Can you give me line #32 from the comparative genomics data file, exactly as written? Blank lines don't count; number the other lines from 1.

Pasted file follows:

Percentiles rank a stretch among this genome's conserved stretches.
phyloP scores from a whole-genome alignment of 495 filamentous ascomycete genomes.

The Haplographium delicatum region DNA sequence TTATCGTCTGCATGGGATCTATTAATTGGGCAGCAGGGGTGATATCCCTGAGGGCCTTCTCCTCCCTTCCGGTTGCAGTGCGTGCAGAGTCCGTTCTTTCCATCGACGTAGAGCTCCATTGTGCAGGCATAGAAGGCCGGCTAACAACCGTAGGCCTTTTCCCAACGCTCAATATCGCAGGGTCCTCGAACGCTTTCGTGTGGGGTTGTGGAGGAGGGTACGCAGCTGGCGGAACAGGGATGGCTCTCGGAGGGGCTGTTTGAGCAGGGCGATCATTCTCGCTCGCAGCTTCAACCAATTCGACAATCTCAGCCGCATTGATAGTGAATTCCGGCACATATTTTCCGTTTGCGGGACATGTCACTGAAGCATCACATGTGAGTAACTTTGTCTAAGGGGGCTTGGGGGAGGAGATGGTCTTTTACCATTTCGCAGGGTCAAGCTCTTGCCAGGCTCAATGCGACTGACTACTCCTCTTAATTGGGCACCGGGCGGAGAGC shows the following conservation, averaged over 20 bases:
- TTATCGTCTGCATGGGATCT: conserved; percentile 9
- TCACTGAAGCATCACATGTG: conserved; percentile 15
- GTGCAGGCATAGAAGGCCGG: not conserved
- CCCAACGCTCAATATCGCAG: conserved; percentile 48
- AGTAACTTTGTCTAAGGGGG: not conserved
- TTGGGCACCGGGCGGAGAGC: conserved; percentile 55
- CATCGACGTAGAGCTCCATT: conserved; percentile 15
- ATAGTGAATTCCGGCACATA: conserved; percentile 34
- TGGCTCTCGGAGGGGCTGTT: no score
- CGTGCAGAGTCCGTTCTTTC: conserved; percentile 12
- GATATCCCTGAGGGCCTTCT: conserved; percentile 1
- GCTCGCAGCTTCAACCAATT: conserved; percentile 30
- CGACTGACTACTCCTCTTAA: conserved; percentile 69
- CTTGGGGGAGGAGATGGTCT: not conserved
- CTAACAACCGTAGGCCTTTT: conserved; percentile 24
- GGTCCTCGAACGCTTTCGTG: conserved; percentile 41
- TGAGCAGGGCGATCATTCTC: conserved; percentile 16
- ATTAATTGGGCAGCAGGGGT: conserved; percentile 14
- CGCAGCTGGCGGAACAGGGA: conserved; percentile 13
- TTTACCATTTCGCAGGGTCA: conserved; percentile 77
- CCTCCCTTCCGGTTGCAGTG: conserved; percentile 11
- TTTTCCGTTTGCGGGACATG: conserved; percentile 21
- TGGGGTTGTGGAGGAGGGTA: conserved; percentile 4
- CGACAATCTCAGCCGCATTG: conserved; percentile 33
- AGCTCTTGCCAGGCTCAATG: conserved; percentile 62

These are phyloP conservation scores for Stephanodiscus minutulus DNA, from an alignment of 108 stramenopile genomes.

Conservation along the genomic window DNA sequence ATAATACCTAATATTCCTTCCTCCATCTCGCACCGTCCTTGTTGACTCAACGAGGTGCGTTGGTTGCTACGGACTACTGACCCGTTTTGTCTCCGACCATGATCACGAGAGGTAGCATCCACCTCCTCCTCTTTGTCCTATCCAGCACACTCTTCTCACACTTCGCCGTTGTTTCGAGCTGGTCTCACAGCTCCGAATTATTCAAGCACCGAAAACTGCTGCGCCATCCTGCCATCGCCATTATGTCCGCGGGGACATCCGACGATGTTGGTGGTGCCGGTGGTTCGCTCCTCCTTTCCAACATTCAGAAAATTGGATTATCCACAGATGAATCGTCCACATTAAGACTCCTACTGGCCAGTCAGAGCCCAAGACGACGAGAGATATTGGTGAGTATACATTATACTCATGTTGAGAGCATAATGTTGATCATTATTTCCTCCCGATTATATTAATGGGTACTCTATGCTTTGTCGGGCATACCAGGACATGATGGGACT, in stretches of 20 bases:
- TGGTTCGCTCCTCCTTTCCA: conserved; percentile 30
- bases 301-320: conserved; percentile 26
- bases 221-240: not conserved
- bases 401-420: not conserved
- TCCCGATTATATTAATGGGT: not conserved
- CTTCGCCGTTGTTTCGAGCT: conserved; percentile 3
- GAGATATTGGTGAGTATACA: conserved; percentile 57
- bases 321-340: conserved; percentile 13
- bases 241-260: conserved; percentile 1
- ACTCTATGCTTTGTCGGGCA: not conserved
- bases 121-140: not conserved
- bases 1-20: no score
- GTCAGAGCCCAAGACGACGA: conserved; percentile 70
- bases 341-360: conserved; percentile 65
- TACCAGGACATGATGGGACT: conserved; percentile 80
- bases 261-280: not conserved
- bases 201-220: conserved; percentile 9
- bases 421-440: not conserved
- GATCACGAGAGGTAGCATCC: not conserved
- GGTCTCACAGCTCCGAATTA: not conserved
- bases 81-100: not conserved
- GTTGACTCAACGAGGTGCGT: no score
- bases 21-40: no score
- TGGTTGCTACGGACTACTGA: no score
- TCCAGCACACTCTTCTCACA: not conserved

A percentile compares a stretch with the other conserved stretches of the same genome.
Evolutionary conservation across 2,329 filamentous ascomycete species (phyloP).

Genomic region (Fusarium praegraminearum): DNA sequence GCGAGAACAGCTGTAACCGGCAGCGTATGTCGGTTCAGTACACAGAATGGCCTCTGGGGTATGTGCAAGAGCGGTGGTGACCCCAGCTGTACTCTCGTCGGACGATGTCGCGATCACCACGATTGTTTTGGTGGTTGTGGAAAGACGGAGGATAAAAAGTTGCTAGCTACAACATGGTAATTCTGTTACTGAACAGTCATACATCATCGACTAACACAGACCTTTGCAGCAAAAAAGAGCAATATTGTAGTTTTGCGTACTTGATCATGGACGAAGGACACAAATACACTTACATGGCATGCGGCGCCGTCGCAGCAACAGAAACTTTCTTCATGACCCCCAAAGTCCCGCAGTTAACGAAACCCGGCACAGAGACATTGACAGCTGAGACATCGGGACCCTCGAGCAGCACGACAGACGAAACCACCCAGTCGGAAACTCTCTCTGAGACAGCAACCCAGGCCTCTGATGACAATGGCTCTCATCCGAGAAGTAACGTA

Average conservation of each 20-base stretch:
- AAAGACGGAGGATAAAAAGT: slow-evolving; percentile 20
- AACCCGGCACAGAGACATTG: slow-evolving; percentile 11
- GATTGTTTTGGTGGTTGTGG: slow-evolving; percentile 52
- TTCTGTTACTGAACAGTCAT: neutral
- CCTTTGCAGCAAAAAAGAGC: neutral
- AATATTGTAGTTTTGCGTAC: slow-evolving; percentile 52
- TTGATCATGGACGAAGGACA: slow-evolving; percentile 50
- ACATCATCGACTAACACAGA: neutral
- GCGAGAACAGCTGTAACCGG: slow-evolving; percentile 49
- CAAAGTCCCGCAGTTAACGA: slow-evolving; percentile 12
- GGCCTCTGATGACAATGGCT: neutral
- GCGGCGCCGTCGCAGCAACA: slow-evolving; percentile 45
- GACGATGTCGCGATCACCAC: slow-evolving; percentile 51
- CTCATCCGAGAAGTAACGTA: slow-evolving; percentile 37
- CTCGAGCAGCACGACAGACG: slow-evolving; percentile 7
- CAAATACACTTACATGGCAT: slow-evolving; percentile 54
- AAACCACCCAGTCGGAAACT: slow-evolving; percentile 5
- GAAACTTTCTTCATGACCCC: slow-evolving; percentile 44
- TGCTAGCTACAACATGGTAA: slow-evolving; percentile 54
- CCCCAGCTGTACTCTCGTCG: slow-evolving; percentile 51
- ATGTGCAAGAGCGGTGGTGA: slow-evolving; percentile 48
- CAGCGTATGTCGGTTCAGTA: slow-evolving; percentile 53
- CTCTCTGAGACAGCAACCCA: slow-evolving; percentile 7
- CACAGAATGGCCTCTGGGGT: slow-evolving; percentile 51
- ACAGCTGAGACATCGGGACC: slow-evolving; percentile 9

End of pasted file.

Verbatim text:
- bases 301-320: conserved; percentile 26